Two Powerful Systems: The Major and the Dominic
While the other memory techniques provided here in this ebook definitely take time and effort, these two powerful memory recall systems require a significant amount of time before you understand what they can do and you master how to apply them to your own memorisation needs. So, while it is considered to be difficult to use, it is very effective and powerful. Just make sure you have the time to invest and not assume this is something you can do last minute while you cram for your upcoming exams.
The Major System essentially converts number sequences into nouns, then nouns into images, and finally images into sequences, which then become very detailed and complex. The association comes from numbers that are connected to consonant sounds. This list will first need to be mastered before moving on with the Major System:
- 0 = s, z, soft-c (think of zero)
- 1= d, t, th (letters with one downstroke)
- 2= n (has two downstrokes)
- 3=m (has three downstrokes)
- 4=r (a four and an R glued together)
- 5=L (five is propped up against a book end that looks like a L)
- 6=j, sh, soft –ch, dg, soft-g (g is rotated 180 degrees)
- 7=k, hard-ch, hard-c, hard-g, ng (k looks like two 7s rotated and stuck together)
- 8=f, v (bottom loop of 8 looks like effluent pipe)
- 9=p, b (b is a 9 rotated 180 degrees)
There are multiple layers to how this can be understood:
- The first part involves the coding of the single digit numbers as seen above into consonants and/or small words.
- The creation of the small words is to understand that it is only the consonants that serve to code the information while the vowels should be used in order to help you remember how to reconstruct the image word.
- The next layers include using double number and triple number words.
Here's how those work:
- The first level codes single numbers into a short word – a noun – that has the number consonant sound plus one or two vowels.
- The double number words use similar rules to create a word from two numbers.
- The triple number words may not be necessary as the double number words usually do the trick. If you want to push it to the triple number, then you would use the same construction rules as the single and double construction.
Start practicing this technique by trying to memorise a long phone number. To do this, try combining a couple techniques:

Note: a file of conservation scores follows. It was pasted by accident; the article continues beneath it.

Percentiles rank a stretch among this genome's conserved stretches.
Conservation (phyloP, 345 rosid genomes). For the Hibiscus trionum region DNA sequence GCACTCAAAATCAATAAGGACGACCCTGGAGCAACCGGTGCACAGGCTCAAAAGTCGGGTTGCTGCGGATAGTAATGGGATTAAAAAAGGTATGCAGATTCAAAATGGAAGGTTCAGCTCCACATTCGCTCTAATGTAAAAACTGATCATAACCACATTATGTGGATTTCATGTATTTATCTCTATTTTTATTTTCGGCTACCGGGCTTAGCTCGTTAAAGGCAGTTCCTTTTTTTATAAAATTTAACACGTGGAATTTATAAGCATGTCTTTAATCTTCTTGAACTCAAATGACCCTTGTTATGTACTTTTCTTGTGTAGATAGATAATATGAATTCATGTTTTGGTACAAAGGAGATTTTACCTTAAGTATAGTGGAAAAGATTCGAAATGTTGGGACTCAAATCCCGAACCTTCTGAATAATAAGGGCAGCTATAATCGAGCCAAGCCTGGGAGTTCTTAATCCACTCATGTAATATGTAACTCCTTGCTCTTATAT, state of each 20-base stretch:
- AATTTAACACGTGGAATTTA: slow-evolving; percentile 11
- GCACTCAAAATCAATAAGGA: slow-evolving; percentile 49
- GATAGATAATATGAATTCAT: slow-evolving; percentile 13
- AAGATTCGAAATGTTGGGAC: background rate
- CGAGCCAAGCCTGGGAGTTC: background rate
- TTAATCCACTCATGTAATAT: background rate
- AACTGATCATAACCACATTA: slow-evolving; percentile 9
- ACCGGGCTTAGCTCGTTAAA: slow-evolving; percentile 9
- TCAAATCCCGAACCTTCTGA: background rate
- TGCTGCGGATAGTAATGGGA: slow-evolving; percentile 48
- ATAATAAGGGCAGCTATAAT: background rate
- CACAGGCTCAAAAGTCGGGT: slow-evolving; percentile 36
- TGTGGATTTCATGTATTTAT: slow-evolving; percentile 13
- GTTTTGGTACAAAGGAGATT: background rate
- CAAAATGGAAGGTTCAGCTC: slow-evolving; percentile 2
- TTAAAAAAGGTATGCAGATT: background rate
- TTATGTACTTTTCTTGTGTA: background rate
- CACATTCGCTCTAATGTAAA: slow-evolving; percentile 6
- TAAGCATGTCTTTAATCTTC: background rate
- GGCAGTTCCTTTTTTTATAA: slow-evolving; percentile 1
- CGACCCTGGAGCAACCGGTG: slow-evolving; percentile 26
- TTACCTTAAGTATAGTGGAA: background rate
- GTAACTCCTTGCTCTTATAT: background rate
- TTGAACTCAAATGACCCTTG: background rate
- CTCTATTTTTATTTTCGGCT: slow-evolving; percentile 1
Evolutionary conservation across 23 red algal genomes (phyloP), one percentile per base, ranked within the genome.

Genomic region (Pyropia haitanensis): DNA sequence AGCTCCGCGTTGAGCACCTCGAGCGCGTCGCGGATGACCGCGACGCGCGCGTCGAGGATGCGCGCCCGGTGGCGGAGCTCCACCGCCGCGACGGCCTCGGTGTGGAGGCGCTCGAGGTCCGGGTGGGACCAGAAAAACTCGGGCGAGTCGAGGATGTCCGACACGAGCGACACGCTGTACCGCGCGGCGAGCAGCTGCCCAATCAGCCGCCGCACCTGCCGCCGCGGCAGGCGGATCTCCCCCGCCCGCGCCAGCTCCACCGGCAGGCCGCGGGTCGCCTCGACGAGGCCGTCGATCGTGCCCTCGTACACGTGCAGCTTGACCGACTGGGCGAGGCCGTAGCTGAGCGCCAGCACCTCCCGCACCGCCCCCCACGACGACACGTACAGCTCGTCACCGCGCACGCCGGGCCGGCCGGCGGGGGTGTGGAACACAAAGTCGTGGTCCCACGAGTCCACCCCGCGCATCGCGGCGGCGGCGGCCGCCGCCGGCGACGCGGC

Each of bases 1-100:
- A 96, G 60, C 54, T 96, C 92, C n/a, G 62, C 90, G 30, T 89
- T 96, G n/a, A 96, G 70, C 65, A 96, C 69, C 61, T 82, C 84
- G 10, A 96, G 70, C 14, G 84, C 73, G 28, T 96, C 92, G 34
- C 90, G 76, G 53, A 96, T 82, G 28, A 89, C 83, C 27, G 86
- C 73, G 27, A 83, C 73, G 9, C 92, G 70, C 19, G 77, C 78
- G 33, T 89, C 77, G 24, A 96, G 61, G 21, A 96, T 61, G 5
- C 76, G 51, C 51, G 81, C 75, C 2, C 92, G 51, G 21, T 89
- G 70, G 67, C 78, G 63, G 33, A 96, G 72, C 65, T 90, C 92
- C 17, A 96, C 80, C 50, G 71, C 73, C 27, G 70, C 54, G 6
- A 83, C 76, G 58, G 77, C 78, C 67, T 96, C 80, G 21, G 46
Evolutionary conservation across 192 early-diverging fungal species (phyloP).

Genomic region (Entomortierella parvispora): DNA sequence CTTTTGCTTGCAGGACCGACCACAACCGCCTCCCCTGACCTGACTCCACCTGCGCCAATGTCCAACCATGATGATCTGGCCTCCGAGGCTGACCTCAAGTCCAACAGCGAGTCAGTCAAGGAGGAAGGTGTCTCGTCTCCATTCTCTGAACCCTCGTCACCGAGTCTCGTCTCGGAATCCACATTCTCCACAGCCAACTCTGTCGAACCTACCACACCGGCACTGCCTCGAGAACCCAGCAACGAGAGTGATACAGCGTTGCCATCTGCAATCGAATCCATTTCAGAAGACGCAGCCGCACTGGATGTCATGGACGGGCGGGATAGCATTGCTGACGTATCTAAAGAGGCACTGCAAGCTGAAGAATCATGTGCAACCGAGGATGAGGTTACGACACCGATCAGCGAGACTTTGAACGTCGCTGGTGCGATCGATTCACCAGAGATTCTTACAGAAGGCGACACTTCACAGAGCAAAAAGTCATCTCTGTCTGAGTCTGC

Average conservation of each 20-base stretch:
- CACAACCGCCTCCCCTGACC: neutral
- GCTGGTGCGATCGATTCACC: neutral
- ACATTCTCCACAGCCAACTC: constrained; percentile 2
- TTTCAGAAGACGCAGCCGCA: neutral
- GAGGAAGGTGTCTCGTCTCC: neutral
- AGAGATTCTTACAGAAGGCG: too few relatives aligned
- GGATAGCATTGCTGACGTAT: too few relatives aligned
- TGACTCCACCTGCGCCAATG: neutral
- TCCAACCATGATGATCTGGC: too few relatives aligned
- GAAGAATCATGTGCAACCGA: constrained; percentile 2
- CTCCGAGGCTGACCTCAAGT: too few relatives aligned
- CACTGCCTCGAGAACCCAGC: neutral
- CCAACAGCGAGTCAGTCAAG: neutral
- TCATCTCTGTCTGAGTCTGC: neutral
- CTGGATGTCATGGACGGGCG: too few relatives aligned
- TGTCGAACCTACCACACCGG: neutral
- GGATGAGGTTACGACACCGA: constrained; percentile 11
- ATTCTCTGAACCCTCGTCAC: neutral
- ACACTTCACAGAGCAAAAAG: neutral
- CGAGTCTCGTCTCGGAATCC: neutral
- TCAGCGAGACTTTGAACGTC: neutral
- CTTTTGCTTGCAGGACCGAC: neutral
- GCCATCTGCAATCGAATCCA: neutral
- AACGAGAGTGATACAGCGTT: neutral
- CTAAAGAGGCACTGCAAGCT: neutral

- Associate a couple images through the link or story technique.
- Associate words made up of components of the number system used here and include landmarks along the way by incorporating the journey technique.
A variant of the Major System is the Dominic System (developed by Dominic O'Brien - pictured right - British mnemonist and author of several memory related books, eight time world memory champion and trainer for Peak Performance Training), which also is viewed as challenging and requires significant time and effort to learn, but the results are that this very power memory technique can be very effective. This is a great system if you prefer to use images of people (famous or just personally known by you) over images of objects as part of your association, imagination, and visualisation efforts.
The basic premise is that people – and the actions associated with these people – are used to code numbers for memory recall. It is thought that human beings actually have an easier time with this than they do on storing imagery and information associated with objects. Here's what happens in this technique:
- Numbers are converted into letters.
- Letters are converted into the initials of people.
- Initials of people are converted into mental pictures of these people along with the actions associated with them.
- This must be practiced quite a bit before proceeding with the system.
Once you have that down, it is time for the next steps:
- Write down numbers from 00-99 along with the letter initials that go with each of them.
- Pick the initials of people you can associate with that information whether it is a loved one, a historical figure, a celebrity or a work colleague.
- The next step is to put down an action that you could correlate to that person that resonates with you.
Just be patient and prepared to take a lot of time on this part of the technique because it is not very easy and requires quite a bit of thought to create these types of associations. However, once you do, they will really stick in your brain! Your list will be individual to you because most of the people associations you make will be unique to your culture and to you as an individual.
Now, it is onto the application part of the Dominic Memory System. By now, you have the number-initial-person-action association created. Next is to apply them with the following methodology:
- 2-digit number: associate the person whose initials code for that particular number.
- 3-digit number: associate the person whose initials code for that particular number and an action that comes from the number system
- 4-digit number: associate the person whose initials code for that particular number and an action of another person
- 5-digit number: Follow the same construction as for the 4-digit number
- 6-digit number: Follow the same construction as for the 4-digit number
Both of these systems are very powerful, which means that they also require a lot of practice before they become second nature to you. Like the other memory systems, do not become discouraged; just keep trying to use them. Your brain will not only thank you for the mental exercise, but you will also be able to unlock new layers of memory recall ability that can prove useful to you as a student as well as for the ongoing learning practices you will need throughout your career and life.
Now that you have some of the memory basics now, let's look at how you can improve your memory ability for various types of learning across different subject and topic areas that you tend to come across as a student.